For me, it was love at first nordic skate.
I unwrapped the mysteriously heavy package and discovered 17-inch silver blades. It was Christmas a few years ago and my husband was very proud of the homework he'd done to match the skate bindings on the blades with my skate-ski boots.
I'd never skated on nordic blades before. I wondered how it would feel to skate with my heel free.
We lived in Anchorage at the time, so later in the day we went to Westchester Lagoon and I gave them a spin.
Gliding along on the shiny ice, freshly cleared by the municipal hot-mop truck, I realized I could go faster than most of the other skaters. Supposedly I could also navigate ruts and bumps a little more easily, due to the length and sturdiness of the blades, but the lagoon was in perfect condition so I didn't get to test that out.
The following year, I again stuck to the municipal ice. Reliable and hot-mopped, and the view wasn't too shabby either — why look for more?
Even the next year, I didn't venture outside of Anchorage. My nordic skates become my default ice skate, and with running, fat biking, skiing and hiking taking up the rest of my winter energy, I didn't bother to explore other places to ice skate.
But occasionally a photo would pop up on Facebook of friends who had discovered really perfect ice out at Nancy Lakes or Eklutna, and I would think, huh. That's what my nordic blades are really designed for. I do, after all, live in Alaska. There are no shortage of waterways. I should go try it out.
Force of habit is powerful. It wasn't until last weekend that I finally skated on ice that wasn't maintained by the city of Anchorage.
It was almost by accident. I went fat biking with a group at the Government Peak Recreation Area's single-track trails. Those trails are not flat. They climb, climb and climb until finally I'm free to careen down the beautiful switchbacks and forget about all the effort — so then I climb even more, to get to more swoopy downhills. By the time I was done, my legs were telling me all about it.
But the sun was still out. I'd grabbed my skates just in case I decided to join the crew for skating after the bike. I had a couple of things pulling me away — I needed to grocery shop, and I very badly needed to finish a few projects at home before the end of the month — but I find it very difficult to turn down more outside time on the weekends.
Skating was the afterthought activity, so I figured I would go for a little bit and turn back. Thirty minutes, tops. I had Westchester Lagoon in mind — doing laps, tiring out.
"You'll want to stay out there forever," teased a friend. She was right.
We drove to the Rabbit Slough trailhead, part of the Palmer Hay Flats State Game Refuge. The temperature dropped significantly as the fog that had been rolling in and out throughout the week blocked the already-weak sunlight. Still, the hoar frost lit up the trees at the trailhead, and the ice looked as shiny and smooth as anything I'd seen at Westchester.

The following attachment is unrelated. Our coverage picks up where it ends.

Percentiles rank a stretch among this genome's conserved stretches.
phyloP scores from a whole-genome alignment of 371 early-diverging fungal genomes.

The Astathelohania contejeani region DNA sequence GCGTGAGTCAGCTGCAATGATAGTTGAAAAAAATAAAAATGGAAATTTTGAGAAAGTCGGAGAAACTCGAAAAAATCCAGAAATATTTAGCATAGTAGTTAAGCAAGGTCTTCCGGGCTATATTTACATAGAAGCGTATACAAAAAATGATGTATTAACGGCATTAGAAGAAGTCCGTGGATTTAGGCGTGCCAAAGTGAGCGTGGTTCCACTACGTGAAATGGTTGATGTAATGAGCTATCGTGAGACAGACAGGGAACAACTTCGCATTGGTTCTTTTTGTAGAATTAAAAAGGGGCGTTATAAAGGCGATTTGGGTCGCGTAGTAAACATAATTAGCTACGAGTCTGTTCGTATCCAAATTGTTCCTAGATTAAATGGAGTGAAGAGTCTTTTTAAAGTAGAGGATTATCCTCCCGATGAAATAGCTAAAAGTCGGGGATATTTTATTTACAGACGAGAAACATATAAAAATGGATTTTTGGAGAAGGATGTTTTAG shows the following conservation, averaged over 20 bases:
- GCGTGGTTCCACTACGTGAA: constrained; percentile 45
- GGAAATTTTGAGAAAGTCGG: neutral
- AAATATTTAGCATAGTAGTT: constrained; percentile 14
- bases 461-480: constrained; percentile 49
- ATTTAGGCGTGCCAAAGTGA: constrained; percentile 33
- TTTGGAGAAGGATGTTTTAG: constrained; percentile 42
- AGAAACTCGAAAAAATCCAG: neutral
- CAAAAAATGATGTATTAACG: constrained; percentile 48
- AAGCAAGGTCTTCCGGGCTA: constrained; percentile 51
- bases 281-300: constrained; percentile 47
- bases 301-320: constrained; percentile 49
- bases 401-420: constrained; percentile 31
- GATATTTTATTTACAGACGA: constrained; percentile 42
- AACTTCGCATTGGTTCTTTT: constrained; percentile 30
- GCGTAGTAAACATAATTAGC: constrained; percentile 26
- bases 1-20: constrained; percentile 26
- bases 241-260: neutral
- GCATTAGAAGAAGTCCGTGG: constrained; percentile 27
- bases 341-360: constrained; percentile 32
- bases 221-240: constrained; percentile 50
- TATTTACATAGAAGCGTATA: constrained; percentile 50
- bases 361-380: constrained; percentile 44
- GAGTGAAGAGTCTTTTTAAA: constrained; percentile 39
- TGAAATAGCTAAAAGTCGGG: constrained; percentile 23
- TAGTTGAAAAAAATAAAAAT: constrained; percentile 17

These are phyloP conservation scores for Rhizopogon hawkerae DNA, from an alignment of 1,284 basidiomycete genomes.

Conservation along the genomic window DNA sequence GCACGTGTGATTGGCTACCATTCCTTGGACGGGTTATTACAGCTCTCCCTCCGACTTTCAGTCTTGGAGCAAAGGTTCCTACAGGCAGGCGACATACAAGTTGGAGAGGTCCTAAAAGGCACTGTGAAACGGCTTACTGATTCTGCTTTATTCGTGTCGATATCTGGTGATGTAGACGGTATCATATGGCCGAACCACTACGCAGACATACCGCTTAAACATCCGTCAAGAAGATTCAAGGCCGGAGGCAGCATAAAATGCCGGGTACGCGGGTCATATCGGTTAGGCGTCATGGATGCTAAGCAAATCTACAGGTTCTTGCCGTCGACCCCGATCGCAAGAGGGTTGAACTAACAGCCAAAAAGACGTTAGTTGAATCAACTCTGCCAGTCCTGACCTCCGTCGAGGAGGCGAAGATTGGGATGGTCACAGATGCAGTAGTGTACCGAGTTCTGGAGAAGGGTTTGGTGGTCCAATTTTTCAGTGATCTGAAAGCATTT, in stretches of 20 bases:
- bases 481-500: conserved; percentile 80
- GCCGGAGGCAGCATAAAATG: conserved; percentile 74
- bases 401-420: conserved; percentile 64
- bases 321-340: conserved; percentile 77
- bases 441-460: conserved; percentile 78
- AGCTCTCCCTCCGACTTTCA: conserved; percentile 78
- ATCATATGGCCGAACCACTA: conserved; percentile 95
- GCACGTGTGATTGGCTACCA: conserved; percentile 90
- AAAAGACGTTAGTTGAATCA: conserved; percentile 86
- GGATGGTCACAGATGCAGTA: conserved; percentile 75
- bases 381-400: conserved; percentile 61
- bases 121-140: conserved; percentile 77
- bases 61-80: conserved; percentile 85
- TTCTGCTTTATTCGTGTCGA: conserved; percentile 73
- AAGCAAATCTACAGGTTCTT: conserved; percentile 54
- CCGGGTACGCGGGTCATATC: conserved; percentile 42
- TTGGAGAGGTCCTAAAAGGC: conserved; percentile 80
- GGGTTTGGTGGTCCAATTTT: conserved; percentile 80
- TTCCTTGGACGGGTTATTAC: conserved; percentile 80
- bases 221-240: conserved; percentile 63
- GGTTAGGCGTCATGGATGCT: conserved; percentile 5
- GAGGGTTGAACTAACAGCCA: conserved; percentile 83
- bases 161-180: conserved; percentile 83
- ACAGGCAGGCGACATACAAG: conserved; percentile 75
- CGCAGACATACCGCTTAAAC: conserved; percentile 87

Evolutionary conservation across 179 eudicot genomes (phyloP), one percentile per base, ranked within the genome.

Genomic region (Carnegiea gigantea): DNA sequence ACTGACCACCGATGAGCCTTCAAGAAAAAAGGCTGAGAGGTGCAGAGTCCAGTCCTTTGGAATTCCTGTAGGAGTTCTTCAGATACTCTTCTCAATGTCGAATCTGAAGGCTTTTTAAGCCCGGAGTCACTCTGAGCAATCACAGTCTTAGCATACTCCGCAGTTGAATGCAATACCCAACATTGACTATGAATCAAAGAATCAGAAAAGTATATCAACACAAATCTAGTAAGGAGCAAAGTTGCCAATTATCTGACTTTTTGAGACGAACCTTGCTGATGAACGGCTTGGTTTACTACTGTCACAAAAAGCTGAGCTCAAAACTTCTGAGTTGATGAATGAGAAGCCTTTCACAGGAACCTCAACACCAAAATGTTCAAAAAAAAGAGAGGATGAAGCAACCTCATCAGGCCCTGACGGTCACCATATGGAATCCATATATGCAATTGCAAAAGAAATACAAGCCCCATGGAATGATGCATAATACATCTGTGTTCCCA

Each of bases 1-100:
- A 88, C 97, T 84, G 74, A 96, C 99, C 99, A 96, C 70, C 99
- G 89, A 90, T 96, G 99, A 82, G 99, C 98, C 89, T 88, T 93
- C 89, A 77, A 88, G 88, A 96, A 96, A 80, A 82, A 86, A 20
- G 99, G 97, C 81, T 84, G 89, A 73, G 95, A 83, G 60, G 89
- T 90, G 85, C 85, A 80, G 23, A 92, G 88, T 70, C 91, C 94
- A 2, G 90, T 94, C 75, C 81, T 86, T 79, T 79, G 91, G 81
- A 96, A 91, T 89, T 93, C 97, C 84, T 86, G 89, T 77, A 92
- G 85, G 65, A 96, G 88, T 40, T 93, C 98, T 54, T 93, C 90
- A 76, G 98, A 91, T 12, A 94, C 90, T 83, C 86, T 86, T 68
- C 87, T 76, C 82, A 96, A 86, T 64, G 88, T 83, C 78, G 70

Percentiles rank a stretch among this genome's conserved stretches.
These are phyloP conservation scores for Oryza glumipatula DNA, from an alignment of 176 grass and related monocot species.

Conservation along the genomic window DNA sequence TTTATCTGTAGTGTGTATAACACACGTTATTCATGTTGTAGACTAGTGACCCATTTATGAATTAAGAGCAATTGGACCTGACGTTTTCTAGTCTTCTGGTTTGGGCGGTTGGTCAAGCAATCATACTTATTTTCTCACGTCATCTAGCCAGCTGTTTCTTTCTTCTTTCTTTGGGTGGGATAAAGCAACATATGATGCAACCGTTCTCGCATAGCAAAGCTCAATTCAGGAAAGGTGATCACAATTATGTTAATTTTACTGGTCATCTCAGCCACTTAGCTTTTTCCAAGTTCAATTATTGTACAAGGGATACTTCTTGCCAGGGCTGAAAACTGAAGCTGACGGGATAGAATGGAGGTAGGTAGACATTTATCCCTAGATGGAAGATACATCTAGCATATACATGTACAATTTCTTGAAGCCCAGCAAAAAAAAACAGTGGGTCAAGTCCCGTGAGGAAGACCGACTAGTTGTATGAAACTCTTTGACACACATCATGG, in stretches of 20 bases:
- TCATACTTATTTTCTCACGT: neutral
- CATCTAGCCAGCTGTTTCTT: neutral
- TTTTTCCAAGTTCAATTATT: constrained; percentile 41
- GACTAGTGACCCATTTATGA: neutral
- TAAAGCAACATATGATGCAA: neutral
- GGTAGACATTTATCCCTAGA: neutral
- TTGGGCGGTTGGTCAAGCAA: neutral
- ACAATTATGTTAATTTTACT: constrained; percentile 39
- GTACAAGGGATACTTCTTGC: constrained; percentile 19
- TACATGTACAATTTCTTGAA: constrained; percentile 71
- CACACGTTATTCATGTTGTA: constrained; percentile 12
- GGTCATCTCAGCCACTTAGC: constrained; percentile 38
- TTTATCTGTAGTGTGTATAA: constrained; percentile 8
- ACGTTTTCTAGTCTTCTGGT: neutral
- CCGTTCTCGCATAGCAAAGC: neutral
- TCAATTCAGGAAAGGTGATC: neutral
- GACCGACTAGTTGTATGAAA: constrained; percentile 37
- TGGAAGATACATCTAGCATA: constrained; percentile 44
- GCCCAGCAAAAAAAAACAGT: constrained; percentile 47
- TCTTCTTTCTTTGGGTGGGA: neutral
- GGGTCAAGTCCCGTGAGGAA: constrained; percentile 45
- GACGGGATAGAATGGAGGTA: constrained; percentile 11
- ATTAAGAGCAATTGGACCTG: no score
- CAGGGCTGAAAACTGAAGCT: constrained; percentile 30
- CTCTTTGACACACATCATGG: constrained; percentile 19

I pulled on every layer I had with me and strapped a helmet on top of two layers of headbands and a hat. I also brought a pair of trekking poles, although it turned out I really didn't need them. The ice can vary significantly from day to day, but that day it was almost entirely smooth.
Then, we were off. I clambered down the side of the bank in my ski boots (the most harrowing and dangerous part of the journey) and clipped into my skates.
I apologize to anyone who may have heard me shouting expletives. It was just that amazing. I was almost kicking myself for having never tried it before — except for that this was a really, really good first experience.
Wasilla Creek is not enormously wide, but it's a significant enough channel that it felt like I was gliding effortlessly down a never-ending corridor. Instead of walls, there were frosty white trees. And instead of a ceiling there was sky — and eventually, the panorama of jagged mountains that characterize the Valley viewshed.
We seemed to go fast with minimal effort. There weren't many sounds — the routine clip-clip-clip of our skates hitting the ice and sometimes the buzzing of a fat tire bike coming from behind us.
After a while, we left the trees behind and were surrounded by the expansive hay flats, with Pioneer Peak jutting above the fog into the sky, which was slowly turning color as sunset came. We skated back. Seven miles round-trip. We had done 6.5 miles on the bikes earlier.
I couldn't believe what I'd experienced. It was stunning. We were out there for a little more than an hour, and my after-thought activity was suddenly the big news of the day. My perspective changed. A new venue for an old activity gave me the ability to see my corner of Alaska in a completely new way.
Alli Harvey lives in Palmer and plays in Southcentral Alaska.